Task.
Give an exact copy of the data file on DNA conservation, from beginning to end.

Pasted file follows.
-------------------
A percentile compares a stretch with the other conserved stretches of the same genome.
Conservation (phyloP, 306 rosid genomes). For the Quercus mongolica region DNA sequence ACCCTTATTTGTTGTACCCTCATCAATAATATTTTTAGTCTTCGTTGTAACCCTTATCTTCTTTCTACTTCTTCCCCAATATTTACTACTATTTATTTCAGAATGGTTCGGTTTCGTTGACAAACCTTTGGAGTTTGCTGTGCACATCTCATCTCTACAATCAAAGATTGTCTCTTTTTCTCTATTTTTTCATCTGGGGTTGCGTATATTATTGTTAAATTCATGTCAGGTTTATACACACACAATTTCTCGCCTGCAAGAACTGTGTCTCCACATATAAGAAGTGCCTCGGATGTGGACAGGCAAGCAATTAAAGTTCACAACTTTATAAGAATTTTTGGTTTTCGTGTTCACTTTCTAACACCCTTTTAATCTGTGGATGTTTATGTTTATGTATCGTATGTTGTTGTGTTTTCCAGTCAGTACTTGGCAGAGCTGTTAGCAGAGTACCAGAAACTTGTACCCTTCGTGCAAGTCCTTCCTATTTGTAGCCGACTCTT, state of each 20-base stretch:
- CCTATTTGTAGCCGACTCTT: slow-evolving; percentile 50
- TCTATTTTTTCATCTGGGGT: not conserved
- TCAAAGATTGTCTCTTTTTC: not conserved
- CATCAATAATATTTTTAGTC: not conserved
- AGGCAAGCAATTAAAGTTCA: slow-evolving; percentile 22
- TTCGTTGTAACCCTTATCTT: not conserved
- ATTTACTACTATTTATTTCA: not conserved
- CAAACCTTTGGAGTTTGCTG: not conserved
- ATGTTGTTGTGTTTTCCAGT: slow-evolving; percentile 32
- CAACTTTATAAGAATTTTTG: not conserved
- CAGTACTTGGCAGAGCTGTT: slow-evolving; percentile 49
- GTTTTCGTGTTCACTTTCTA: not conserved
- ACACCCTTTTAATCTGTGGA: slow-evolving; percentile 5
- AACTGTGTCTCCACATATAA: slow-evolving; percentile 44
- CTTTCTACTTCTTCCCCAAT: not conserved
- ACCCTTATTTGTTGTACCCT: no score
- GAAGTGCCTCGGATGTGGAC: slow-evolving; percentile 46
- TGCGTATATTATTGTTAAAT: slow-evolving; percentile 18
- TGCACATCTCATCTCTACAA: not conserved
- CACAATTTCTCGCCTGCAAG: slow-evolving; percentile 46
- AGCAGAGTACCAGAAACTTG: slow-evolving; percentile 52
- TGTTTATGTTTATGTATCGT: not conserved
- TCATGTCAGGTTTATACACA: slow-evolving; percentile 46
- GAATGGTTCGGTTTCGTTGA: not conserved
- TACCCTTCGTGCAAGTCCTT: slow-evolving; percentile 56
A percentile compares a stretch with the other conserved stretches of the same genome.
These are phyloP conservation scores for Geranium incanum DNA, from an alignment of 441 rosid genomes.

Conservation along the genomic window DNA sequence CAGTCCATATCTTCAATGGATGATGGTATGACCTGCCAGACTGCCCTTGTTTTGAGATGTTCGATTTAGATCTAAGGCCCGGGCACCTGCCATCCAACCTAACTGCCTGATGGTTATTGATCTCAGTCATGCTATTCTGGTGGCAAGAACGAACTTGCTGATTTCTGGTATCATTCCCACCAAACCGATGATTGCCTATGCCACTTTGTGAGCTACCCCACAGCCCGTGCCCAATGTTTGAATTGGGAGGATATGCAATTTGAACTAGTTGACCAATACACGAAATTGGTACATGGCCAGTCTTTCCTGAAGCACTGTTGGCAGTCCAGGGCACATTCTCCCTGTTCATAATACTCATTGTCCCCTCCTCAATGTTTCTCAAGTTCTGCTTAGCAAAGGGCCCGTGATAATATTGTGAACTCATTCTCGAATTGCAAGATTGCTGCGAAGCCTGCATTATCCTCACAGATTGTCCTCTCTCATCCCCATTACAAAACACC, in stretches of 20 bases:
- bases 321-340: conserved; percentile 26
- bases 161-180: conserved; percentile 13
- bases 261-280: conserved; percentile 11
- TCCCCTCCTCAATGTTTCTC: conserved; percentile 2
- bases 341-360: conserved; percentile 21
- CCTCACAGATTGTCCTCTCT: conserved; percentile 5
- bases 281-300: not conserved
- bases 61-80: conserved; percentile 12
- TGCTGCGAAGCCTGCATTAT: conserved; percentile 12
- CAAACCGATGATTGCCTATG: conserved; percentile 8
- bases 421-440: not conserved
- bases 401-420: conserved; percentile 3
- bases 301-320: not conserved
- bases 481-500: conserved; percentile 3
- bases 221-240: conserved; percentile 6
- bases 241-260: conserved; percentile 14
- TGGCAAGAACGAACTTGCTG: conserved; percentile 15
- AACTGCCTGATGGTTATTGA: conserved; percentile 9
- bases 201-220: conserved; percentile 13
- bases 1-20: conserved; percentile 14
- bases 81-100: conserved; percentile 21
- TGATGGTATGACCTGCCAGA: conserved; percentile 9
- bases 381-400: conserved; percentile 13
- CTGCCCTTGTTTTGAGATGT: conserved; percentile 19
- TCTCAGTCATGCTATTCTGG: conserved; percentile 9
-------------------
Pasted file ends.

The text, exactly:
A percentile compares a stretch with the other conserved stretches of the same genome.
Conservation (phyloP, 306 rosid genomes). For the Quercus mongolica region DNA sequence ACCCTTATTTGTTGTACCCTCATCAATAATATTTTTAGTCTTCGTTGTAACCCTTATCTTCTTTCTACTTCTTCCCCAATATTTACTACTATTTATTTCAGAATGGTTCGGTTTCGTTGACAAACCTTTGGAGTTTGCTGTGCACATCTCATCTCTACAATCAAAGATTGTCTCTTTTTCTCTATTTTTTCATCTGGGGTTGCGTATATTATTGTTAAATTCATGTCAGGTTTATACACACACAATTTCTCGCCTGCAAGAACTGTGTCTCCACATATAAGAAGTGCCTCGGATGTGGACAGGCAAGCAATTAAAGTTCACAACTTTATAAGAATTTTTGGTTTTCGTGTTCACTTTCTAACACCCTTTTAATCTGTGGATGTTTATGTTTATGTATCGTATGTTGTTGTGTTTTCCAGTCAGTACTTGGCAGAGCTGTTAGCAGAGTACCAGAAACTTGTACCCTTCGTGCAAGTCCTTCCTATTTGTAGCCGACTCTT, state of each 20-base stretch:
- CCTATTTGTAGCCGACTCTT: slow-evolving; percentile 50
- TCTATTTTTTCATCTGGGGT: not conserved
- TCAAAGATTGTCTCTTTTTC: not conserved
- CATCAATAATATTTTTAGTC: not conserved
- AGGCAAGCAATTAAAGTTCA: slow-evolving; percentile 22
- TTCGTTGTAACCCTTATCTT: not conserved
- ATTTACTACTATTTATTTCA: not conserved
- CAAACCTTTGGAGTTTGCTG: not conserved
- ATGTTGTTGTGTTTTCCAGT: slow-evolving; percentile 32
- CAACTTTATAAGAATTTTTG: not conserved
- CAGTACTTGGCAGAGCTGTT: slow-evolving; percentile 49
- GTTTTCGTGTTCACTTTCTA: not conserved
- ACACCCTTTTAATCTGTGGA: slow-evolving; percentile 5
- AACTGTGTCTCCACATATAA: slow-evolving; percentile 44
- CTTTCTACTTCTTCCCCAAT: not conserved
- ACCCTTATTTGTTGTACCCT: no score
- GAAGTGCCTCGGATGTGGAC: slow-evolving; percentile 46
- TGCGTATATTATTGTTAAAT: slow-evolving; percentile 18
- TGCACATCTCATCTCTACAA: not conserved
- CACAATTTCTCGCCTGCAAG: slow-evolving; percentile 46
- AGCAGAGTACCAGAAACTTG: slow-evolving; percentile 52
- TGTTTATGTTTATGTATCGT: not conserved
- TCATGTCAGGTTTATACACA: slow-evolving; percentile 46
- GAATGGTTCGGTTTCGTTGA: not conserved
- TACCCTTCGTGCAAGTCCTT: slow-evolving; percentile 56
A percentile compares a stretch with the other conserved stretches of the same genome.
These are phyloP conservation scores for Geranium incanum DNA, from an alignment of 441 rosid genomes.

Conservation along the genomic window DNA sequence CAGTCCATATCTTCAATGGATGATGGTATGACCTGCCAGACTGCCCTTGTTTTGAGATGTTCGATTTAGATCTAAGGCCCGGGCACCTGCCATCCAACCTAACTGCCTGATGGTTATTGATCTCAGTCATGCTATTCTGGTGGCAAGAACGAACTTGCTGATTTCTGGTATCATTCCCACCAAACCGATGATTGCCTATGCCACTTTGTGAGCTACCCCACAGCCCGTGCCCAATGTTTGAATTGGGAGGATATGCAATTTGAACTAGTTGACCAATACACGAAATTGGTACATGGCCAGTCTTTCCTGAAGCACTGTTGGCAGTCCAGGGCACATTCTCCCTGTTCATAATACTCATTGTCCCCTCCTCAATGTTTCTCAAGTTCTGCTTAGCAAAGGGCCCGTGATAATATTGTGAACTCATTCTCGAATTGCAAGATTGCTGCGAAGCCTGCATTATCCTCACAGATTGTCCTCTCTCATCCCCATTACAAAACACC, in stretches of 20 bases:
- bases 321-340: conserved; percentile 26
- bases 161-180: conserved; percentile 13
- bases 261-280: conserved; percentile 11
- TCCCCTCCTCAATGTTTCTC: conserved; percentile 2
- bases 341-360: conserved; percentile 21
- CCTCACAGATTGTCCTCTCT: conserved; percentile 5
- bases 281-300: not conserved
- bases 61-80: conserved; percentile 12
- TGCTGCGAAGCCTGCATTAT: conserved; percentile 12
- CAAACCGATGATTGCCTATG: conserved; percentile 8
- bases 421-440: not conserved
- bases 401-420: conserved; percentile 3
- bases 301-320: not conserved
- bases 481-500: conserved; percentile 3
- bases 221-240: conserved; percentile 6
- bases 241-260: conserved; percentile 14
- TGGCAAGAACGAACTTGCTG: conserved; percentile 15
- AACTGCCTGATGGTTATTGA: conserved; percentile 9
- bases 201-220: conserved; percentile 13
- bases 1-20: conserved; percentile 14
- bases 81-100: conserved; percentile 21
- TGATGGTATGACCTGCCAGA: conserved; percentile 9
- bases 381-400: conserved; percentile 13
- CTGCCCTTGTTTTGAGATGT: conserved; percentile 19
- TCTCAGTCATGCTATTCTGG: conserved; percentile 9